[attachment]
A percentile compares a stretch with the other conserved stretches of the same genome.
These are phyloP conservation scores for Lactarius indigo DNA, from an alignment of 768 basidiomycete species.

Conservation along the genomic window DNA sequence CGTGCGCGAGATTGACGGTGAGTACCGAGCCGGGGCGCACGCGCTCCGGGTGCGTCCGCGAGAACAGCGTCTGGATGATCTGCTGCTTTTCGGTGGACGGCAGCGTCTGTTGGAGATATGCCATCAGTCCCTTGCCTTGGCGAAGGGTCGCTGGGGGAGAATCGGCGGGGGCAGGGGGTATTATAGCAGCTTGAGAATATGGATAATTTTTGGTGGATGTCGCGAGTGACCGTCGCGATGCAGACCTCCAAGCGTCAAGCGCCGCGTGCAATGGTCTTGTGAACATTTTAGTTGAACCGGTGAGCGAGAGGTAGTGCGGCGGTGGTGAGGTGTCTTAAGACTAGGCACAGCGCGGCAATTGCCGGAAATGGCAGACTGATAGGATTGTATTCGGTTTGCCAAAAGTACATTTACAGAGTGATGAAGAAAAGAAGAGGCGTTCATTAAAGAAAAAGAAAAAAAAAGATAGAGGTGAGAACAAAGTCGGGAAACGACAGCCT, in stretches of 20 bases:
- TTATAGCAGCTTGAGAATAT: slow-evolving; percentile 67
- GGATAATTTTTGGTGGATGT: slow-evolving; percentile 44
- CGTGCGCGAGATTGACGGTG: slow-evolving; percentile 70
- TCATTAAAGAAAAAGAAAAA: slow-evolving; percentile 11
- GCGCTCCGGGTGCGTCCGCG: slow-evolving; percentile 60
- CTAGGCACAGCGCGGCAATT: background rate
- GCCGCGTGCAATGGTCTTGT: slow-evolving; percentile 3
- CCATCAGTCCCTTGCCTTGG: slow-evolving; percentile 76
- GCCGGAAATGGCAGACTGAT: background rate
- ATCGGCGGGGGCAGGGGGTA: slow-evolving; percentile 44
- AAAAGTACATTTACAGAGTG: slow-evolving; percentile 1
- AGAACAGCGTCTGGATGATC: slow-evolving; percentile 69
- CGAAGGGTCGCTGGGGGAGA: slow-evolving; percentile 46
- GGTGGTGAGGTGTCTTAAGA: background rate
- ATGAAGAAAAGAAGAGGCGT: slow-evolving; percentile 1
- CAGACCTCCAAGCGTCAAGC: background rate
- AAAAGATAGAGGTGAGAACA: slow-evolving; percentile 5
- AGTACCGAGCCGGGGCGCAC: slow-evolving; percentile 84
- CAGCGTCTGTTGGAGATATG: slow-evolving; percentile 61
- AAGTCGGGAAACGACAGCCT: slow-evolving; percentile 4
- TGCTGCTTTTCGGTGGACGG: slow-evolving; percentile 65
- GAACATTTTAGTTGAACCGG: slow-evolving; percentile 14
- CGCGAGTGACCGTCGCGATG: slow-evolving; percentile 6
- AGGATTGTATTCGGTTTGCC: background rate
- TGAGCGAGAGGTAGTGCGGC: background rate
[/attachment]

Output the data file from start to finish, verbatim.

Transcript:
A percentile compares a stretch with the other conserved stretches of the same genome.
These are phyloP conservation scores for Lactarius indigo DNA, from an alignment of 768 basidiomycete species.

Conservation along the genomic window DNA sequence CGTGCGCGAGATTGACGGTGAGTACCGAGCCGGGGCGCACGCGCTCCGGGTGCGTCCGCGAGAACAGCGTCTGGATGATCTGCTGCTTTTCGGTGGACGGCAGCGTCTGTTGGAGATATGCCATCAGTCCCTTGCCTTGGCGAAGGGTCGCTGGGGGAGAATCGGCGGGGGCAGGGGGTATTATAGCAGCTTGAGAATATGGATAATTTTTGGTGGATGTCGCGAGTGACCGTCGCGATGCAGACCTCCAAGCGTCAAGCGCCGCGTGCAATGGTCTTGTGAACATTTTAGTTGAACCGGTGAGCGAGAGGTAGTGCGGCGGTGGTGAGGTGTCTTAAGACTAGGCACAGCGCGGCAATTGCCGGAAATGGCAGACTGATAGGATTGTATTCGGTTTGCCAAAAGTACATTTACAGAGTGATGAAGAAAAGAAGAGGCGTTCATTAAAGAAAAAGAAAAAAAAAGATAGAGGTGAGAACAAAGTCGGGAAACGACAGCCT, in stretches of 20 bases:
- TTATAGCAGCTTGAGAATAT: slow-evolving; percentile 67
- GGATAATTTTTGGTGGATGT: slow-evolving; percentile 44
- CGTGCGCGAGATTGACGGTG: slow-evolving; percentile 70
- TCATTAAAGAAAAAGAAAAA: slow-evolving; percentile 11
- GCGCTCCGGGTGCGTCCGCG: slow-evolving; percentile 60
- CTAGGCACAGCGCGGCAATT: background rate
- GCCGCGTGCAATGGTCTTGT: slow-evolving; percentile 3
- CCATCAGTCCCTTGCCTTGG: slow-evolving; percentile 76
- GCCGGAAATGGCAGACTGAT: background rate
- ATCGGCGGGGGCAGGGGGTA: slow-evolving; percentile 44
- AAAAGTACATTTACAGAGTG: slow-evolving; percentile 1
- AGAACAGCGTCTGGATGATC: slow-evolving; percentile 69
- CGAAGGGTCGCTGGGGGAGA: slow-evolving; percentile 46
- GGTGGTGAGGTGTCTTAAGA: background rate
- ATGAAGAAAAGAAGAGGCGT: slow-evolving; percentile 1
- CAGACCTCCAAGCGTCAAGC: background rate
- AAAAGATAGAGGTGAGAACA: slow-evolving; percentile 5
- AGTACCGAGCCGGGGCGCAC: slow-evolving; percentile 84
- CAGCGTCTGTTGGAGATATG: slow-evolving; percentile 61
- AAGTCGGGAAACGACAGCCT: slow-evolving; percentile 4
- TGCTGCTTTTCGGTGGACGG: slow-evolving; percentile 65
- GAACATTTTAGTTGAACCGG: slow-evolving; percentile 14
- CGCGAGTGACCGTCGCGATG: slow-evolving; percentile 6
- AGGATTGTATTCGGTTTGCC: background rate
- TGAGCGAGAGGTAGTGCGGC: background rate